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  • Compact Fluorescent Light Bulb Clean Up & Disposal

    They save lots of energy, but like all fluorescent bulbs, CFLs have a small amount (~5 milligrams) of mercury in them. Mercury is a toxic heavy metal that can interfere with the development of children and unborn fetuses and may cause health issues in adults such as brain, kidney, and liver damage.
    To avoid the possible contamination of air, soil, and groundwater, and increasing risk to human health, CFLs should not be disposed of in landfills.

    If you use CFLs, what should you do if one breaks?

    In referencing recommendations by the U.S. Environmental Protection Agency and other sources, we recommend the following for the clean up of broken compact fluorescent light bulbs. Using these methods will help protect you and those around you from mercury contamination.
    1. Have people and pets leave the room.
      • Shut off the central forced air heating/air-conditioning (H&AC) system, if you have one.
      • Air out the room for 5-10 minutes by opening a window or door to the outdoor environment.
      • Collect materials needed to clean up broken bulb (sticky tape or a damp paper towel, disposable gloves, sealable plastic bag).
    2. During cleanup
      • Be thorough in collecting broken glass and visible powder (Do not use a vacuum or pick up glass fragments with your hands. We find that using either sticky tape [carpeted areas] or a damp paper towel work well.)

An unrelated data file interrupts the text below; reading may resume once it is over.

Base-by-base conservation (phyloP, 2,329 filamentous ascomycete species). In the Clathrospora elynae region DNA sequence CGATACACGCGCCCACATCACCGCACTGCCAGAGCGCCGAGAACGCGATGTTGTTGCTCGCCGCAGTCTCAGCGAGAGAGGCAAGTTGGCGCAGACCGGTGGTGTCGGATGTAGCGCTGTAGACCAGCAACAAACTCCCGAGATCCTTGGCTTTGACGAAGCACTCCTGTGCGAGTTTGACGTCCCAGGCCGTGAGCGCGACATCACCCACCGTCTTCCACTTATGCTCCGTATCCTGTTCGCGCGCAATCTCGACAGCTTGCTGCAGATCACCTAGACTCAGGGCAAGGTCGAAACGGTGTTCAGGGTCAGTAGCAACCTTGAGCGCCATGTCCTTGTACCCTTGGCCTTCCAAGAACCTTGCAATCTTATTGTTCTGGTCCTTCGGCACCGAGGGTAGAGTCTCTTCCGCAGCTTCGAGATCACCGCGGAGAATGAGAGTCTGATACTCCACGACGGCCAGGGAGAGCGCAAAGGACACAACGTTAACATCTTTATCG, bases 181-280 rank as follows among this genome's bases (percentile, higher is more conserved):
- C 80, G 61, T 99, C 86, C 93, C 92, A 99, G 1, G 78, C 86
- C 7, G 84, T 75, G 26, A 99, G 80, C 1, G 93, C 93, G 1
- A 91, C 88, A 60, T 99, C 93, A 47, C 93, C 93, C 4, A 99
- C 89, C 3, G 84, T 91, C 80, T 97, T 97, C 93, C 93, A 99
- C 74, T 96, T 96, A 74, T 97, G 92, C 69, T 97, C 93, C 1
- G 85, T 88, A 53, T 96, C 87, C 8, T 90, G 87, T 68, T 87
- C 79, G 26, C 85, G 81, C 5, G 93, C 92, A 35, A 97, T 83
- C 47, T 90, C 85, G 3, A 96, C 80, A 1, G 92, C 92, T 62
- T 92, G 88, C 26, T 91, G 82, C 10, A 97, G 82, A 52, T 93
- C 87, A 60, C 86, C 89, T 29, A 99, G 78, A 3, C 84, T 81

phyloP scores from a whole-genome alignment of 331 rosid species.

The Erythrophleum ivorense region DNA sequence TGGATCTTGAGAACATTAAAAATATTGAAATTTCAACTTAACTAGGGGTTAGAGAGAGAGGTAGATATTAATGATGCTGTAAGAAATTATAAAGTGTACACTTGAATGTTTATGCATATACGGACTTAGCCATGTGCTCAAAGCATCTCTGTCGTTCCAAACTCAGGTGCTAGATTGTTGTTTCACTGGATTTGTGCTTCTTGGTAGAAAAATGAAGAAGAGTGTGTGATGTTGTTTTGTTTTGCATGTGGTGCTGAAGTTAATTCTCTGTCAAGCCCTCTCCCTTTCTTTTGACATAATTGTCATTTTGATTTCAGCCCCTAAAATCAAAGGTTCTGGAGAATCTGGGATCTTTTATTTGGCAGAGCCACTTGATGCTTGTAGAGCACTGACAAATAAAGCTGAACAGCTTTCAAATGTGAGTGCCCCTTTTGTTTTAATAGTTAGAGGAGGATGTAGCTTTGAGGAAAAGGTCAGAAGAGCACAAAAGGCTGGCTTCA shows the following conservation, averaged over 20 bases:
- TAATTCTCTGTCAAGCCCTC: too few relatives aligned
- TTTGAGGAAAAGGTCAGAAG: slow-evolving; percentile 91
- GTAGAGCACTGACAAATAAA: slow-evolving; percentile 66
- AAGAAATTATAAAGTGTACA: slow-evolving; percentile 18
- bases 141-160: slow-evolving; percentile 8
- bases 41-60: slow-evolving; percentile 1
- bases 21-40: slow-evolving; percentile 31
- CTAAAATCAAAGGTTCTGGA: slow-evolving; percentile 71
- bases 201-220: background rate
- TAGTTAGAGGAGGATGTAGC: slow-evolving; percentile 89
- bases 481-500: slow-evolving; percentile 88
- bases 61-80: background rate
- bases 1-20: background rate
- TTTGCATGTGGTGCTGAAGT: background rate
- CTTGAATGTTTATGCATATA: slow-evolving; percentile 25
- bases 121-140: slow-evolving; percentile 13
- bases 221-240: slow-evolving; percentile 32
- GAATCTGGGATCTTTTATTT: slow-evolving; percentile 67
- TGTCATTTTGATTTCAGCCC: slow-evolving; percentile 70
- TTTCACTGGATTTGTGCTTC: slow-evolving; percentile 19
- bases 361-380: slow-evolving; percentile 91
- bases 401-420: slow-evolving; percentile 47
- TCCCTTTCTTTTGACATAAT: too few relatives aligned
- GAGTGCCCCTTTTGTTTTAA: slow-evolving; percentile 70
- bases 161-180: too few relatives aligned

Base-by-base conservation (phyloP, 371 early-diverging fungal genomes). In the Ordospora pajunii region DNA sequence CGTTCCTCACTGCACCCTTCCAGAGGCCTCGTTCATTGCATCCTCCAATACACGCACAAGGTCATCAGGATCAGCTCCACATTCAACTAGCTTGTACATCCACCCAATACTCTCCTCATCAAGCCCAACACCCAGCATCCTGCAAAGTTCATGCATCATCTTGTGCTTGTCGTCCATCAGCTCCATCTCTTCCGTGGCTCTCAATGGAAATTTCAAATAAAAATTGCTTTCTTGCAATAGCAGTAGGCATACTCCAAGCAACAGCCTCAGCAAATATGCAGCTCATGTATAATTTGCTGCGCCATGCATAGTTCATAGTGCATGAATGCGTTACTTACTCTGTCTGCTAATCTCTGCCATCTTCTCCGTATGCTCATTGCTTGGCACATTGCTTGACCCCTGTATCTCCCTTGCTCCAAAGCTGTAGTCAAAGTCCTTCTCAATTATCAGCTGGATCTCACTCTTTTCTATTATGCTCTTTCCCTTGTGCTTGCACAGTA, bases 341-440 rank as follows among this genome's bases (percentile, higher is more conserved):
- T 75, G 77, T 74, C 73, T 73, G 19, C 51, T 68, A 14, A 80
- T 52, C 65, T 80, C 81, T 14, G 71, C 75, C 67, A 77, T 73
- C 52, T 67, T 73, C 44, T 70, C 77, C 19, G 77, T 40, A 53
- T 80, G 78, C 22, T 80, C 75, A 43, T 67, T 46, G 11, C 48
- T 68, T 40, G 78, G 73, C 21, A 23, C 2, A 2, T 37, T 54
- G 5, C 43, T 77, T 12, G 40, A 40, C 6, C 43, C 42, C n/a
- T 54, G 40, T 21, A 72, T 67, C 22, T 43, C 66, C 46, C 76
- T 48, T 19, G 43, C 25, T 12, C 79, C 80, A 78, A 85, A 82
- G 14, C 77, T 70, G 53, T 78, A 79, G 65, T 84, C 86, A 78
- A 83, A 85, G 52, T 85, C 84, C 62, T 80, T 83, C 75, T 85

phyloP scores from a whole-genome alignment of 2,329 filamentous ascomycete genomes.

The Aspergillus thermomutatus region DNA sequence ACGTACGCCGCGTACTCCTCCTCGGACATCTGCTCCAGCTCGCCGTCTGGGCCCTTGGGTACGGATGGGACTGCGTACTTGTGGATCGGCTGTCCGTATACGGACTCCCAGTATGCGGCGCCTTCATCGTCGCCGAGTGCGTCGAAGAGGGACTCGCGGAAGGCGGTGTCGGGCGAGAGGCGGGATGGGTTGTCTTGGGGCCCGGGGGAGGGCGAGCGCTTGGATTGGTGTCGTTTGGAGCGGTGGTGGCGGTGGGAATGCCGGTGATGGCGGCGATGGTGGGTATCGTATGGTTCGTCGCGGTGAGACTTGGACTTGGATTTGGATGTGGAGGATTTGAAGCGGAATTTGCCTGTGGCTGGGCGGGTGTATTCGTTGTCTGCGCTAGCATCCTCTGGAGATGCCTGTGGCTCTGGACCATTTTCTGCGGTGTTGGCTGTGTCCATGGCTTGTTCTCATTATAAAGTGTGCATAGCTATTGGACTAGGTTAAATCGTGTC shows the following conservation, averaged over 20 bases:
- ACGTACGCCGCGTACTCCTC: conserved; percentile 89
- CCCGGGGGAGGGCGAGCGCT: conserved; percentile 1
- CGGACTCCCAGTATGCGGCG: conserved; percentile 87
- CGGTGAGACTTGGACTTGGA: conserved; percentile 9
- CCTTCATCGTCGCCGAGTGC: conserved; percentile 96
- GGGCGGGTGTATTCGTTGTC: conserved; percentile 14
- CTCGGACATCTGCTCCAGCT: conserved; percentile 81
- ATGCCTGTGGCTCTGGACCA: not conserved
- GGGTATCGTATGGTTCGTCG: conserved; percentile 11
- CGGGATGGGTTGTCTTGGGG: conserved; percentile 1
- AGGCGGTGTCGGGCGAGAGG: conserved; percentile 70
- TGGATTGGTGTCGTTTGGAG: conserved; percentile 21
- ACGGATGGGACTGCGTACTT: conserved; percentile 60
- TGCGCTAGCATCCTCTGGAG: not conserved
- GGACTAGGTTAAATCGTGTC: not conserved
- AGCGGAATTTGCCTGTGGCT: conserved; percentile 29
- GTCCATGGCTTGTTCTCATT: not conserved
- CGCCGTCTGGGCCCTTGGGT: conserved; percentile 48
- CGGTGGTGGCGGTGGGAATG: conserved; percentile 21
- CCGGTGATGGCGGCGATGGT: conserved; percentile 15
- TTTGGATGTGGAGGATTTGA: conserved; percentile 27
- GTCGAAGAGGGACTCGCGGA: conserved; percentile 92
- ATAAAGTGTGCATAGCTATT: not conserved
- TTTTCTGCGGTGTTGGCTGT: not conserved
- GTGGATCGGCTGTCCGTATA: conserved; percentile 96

• Place cleanup materials and all bulb fragments in a sealed plastic bag.
    3. After cleanup
      • Promptly place the sealed plastic bag containing all bulb debris and cleanup materials outdoors in a container or protected area until materials can be disposed of properly at the Tucson Household Hazardous Waste Program.  Avoid leaving any bulb fragments or cleanup materials indoors.
      • For several hours, continue to air out the room where the bulb was broken and leave the H&AC system shut off.

    Where should we safely dispose of CFLs?

    If the CFL is broken, the Tucson Household Hazardous Waste Program will accept them for disposal.
      • This is due to the mercury content, broken and expired CFLs should be taken to a collection site for proper disposal and recycling. Place them in your trunk or in the back of your pickup truck in a sealed container.
    If the CFL is not broken, the locations below will also accept them for recycling:
      • The Home Depot
      • Lowes
      • Find more locations at Earth 911

    Should we bother with CFLs?

    With all this extra effort and precaution, you might be asking yourself now whether you should bother with CFLs at all. In fact, CFLs actually reduce the amount of mercury entering the air and therefore reduce the risk to public health.

    Most of the mercury in the air comes from burning fossil fuels (coal). CFLs use up to 75 percent less energy than incandescent bulbs and can last up to ten times longer. So, CFLs require less coal to be burned compared to incandescent bulbs. The Environmental Issues section of About.com states that “a power plant will emit 10 mg of mercury to produce the electricity to run an incandescent bulb compared to 2.4 mg of mercury or less to run a compact fluorescent lamp for the same length of time.”

    While CFLs are not the best solution for some uses (see related article on PDEQ’s website), they are a great value and energy saver when used appropriately.
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    Department of Environmental Quality

    33 N. Stone Ave., Suite 700
    Tucson, AZ 85701

    Phone: (520) 724-7400
    Fax: (520) 838-7432


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